But this movement of co-operation between our educational theory and practice is at present only in its initial stage. We still find schoolmasters who distrust all systematic educational theory, and who question the value of any training of teachers by exponents of such theory. And what is even more significant, we find a widespread failure on the part of the general public to realise that there is any science of education in existence. Most men who have gained a position in other walks of life are prepared to speak in public on educational topics and to prescribe the practice to be followed in our schools, being, as it seems, unconscious of the fact that the nature of education has at any rate been seriously considered by some of the greatest thinkers of mankind, and that, while much is still uncertain, there are some facts and principles which have been definitely ascertained. Among these amateur speakers and writers I do not include men who give us the results of their experience of the practical effect produced by education upon our boys and girls. Large employers of labour, for instance, have often valuable criticism to offer. I refer only to men who regard vague platitudes or airy speculation as a sufficient substitute for knowledge of the subject.
The prevalent distrust of educational theory is, however, not due solely to ignorance or stupidity. It is the result in part of the failure of many writers on education to appreciate the special problems which confront the teachers in our English schools. Take, for example, a man like Herbert Spencer, whose writings have done much to widen our educational horizon. We feel that, in spite of his broad outlook, he has very little conception of the actual conditions of school life. Speaking generally, educational theory has not succeeded in doing justice to the heritage of practical skill and wisdom in the teaching and management of boys which has accumulated in the course of centuries. And yet, as the advocates of practical experience rightly urge, unless a master enters into this heritage he will never be efficient in his work. We might have expected that the Training Colleges would have devoted themselves to the task of expounding the theoretical foundations of the best traditional practice, and so have rendered practice more uniformly intelligent. But, unfortunately, they have often been content to teach an abstract and unreal form of theory, whereby their own influence has been lessened and the movement for training secondary teachers much delayed.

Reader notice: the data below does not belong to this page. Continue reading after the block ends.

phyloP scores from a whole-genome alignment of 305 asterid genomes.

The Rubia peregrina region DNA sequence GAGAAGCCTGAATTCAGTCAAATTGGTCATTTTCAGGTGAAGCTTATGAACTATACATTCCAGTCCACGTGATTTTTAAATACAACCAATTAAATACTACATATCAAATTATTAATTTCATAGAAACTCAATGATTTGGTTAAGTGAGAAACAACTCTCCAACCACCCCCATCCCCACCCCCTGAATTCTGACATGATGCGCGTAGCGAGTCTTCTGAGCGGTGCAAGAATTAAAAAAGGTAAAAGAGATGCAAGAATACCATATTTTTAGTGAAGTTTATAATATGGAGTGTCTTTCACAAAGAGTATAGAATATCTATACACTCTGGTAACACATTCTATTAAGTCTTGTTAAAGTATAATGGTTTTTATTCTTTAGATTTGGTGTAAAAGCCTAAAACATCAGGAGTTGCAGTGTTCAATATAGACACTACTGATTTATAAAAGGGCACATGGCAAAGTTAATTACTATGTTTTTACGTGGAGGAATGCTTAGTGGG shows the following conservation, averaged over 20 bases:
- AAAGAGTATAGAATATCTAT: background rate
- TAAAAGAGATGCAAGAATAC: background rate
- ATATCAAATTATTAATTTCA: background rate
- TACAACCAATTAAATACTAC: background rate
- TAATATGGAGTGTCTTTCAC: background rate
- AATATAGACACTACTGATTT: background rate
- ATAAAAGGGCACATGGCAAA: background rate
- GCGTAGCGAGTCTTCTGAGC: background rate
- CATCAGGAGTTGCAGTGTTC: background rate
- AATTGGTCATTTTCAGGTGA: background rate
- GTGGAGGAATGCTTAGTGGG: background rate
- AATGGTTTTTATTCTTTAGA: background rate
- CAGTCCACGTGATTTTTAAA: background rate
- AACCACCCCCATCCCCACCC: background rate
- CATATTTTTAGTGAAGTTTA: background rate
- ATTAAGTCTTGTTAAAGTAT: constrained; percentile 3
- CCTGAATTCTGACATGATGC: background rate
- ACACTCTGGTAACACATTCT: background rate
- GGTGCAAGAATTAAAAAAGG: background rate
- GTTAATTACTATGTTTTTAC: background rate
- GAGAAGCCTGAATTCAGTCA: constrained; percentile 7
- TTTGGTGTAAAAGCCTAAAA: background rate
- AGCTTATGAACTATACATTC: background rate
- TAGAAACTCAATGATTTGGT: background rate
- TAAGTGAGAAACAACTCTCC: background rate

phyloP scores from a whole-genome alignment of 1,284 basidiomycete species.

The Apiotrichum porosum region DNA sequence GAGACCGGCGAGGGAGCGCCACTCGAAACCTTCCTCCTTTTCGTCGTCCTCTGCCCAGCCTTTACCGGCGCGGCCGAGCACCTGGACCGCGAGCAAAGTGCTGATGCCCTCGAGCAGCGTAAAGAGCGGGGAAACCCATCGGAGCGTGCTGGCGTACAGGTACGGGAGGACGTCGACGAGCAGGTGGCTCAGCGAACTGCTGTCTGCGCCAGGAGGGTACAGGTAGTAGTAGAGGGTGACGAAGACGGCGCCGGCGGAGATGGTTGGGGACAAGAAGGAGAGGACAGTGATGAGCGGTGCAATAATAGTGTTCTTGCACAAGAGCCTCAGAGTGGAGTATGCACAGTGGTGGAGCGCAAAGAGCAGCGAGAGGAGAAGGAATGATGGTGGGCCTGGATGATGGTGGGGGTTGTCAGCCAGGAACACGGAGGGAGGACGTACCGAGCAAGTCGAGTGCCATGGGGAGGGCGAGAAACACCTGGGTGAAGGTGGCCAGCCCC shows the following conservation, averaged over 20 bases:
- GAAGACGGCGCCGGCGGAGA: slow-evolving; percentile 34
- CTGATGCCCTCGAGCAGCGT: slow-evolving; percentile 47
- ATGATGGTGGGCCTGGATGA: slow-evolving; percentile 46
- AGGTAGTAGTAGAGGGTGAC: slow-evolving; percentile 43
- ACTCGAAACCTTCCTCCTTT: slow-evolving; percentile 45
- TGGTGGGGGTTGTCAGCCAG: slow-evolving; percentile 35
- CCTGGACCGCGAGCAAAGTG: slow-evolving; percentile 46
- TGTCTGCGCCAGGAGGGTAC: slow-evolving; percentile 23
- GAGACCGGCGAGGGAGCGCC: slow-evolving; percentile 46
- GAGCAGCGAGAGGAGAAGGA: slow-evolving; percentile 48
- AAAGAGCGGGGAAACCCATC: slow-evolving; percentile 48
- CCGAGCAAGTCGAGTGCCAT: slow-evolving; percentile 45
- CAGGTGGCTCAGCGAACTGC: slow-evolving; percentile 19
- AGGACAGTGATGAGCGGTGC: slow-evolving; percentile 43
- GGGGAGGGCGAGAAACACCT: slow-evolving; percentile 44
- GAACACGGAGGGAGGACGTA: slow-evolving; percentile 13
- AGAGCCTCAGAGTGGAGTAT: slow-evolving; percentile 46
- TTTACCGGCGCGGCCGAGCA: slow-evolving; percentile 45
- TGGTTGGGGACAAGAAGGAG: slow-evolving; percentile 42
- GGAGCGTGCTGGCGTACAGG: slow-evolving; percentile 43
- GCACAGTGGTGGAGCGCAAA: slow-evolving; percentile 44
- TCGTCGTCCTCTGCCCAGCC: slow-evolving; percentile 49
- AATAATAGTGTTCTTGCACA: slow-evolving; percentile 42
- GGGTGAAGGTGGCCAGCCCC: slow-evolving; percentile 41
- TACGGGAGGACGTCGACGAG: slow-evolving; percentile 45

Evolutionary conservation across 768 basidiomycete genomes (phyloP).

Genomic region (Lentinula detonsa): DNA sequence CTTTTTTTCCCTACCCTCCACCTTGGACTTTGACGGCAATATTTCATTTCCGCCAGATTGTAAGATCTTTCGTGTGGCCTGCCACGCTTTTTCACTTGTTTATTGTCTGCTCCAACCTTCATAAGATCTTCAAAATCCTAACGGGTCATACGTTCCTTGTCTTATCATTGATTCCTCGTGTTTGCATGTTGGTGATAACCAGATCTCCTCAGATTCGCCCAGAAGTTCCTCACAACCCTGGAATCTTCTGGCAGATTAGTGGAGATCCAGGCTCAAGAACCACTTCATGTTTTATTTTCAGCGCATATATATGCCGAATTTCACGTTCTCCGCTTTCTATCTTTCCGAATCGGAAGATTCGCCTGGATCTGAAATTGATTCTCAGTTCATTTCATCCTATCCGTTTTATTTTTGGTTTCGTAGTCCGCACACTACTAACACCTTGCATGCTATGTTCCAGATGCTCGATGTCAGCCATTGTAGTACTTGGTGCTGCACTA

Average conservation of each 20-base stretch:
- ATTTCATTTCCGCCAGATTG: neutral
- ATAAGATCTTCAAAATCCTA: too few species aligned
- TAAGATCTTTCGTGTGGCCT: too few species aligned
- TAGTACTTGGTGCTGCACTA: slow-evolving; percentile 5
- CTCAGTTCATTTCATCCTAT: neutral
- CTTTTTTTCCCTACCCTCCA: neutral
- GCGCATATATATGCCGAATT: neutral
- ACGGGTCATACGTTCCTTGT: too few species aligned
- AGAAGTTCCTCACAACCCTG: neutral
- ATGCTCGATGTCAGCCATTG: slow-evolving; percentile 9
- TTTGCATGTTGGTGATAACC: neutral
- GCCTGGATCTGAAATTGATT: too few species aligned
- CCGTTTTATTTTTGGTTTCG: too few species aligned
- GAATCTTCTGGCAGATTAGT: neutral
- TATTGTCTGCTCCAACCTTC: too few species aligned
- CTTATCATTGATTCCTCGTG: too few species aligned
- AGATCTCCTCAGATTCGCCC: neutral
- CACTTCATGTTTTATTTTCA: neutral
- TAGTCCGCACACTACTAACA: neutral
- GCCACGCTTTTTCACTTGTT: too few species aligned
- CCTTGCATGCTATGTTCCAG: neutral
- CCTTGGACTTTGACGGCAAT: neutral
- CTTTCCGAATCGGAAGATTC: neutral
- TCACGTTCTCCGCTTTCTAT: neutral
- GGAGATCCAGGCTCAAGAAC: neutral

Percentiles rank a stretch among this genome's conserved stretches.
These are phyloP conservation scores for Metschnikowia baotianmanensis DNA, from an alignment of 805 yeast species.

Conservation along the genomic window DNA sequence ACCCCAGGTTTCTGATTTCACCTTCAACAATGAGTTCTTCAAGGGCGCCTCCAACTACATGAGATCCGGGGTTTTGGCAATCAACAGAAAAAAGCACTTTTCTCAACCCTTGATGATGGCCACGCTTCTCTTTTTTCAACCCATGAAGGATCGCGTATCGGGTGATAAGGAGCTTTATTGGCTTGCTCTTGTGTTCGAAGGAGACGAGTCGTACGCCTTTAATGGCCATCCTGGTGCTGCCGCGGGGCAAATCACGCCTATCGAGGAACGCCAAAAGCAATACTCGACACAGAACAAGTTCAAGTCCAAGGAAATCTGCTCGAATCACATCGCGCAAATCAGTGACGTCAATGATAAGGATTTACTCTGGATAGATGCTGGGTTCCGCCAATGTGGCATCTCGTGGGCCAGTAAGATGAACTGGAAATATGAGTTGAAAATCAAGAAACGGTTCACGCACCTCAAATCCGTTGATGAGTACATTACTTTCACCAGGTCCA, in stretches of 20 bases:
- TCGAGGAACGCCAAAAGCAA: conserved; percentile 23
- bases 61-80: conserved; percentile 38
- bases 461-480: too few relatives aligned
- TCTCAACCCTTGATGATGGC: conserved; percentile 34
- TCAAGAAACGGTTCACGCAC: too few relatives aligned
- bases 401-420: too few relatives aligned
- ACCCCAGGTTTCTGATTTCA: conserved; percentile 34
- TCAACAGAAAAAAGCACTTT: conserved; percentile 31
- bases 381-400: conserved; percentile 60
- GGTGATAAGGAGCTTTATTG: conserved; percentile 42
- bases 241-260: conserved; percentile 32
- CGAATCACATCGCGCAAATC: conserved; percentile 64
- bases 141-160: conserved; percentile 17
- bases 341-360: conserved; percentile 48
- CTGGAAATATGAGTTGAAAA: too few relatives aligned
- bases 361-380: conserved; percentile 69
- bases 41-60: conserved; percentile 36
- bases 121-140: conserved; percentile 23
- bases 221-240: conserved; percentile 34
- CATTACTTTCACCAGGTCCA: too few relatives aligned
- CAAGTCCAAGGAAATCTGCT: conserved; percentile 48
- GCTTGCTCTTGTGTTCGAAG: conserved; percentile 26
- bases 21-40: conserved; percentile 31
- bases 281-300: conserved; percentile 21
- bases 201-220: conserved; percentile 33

If, therefore, we are to attain that union of theory and practice which is the condition of educational progress, our theory must become more adequate to the facts. It must take full account of the practice of our best schoolmasters, explaining the principles which underlie it and the reasons for its effectiveness. It must deal with the realities of school life and work, and not be content either with suggestive generalities or an unintelligent empiricism.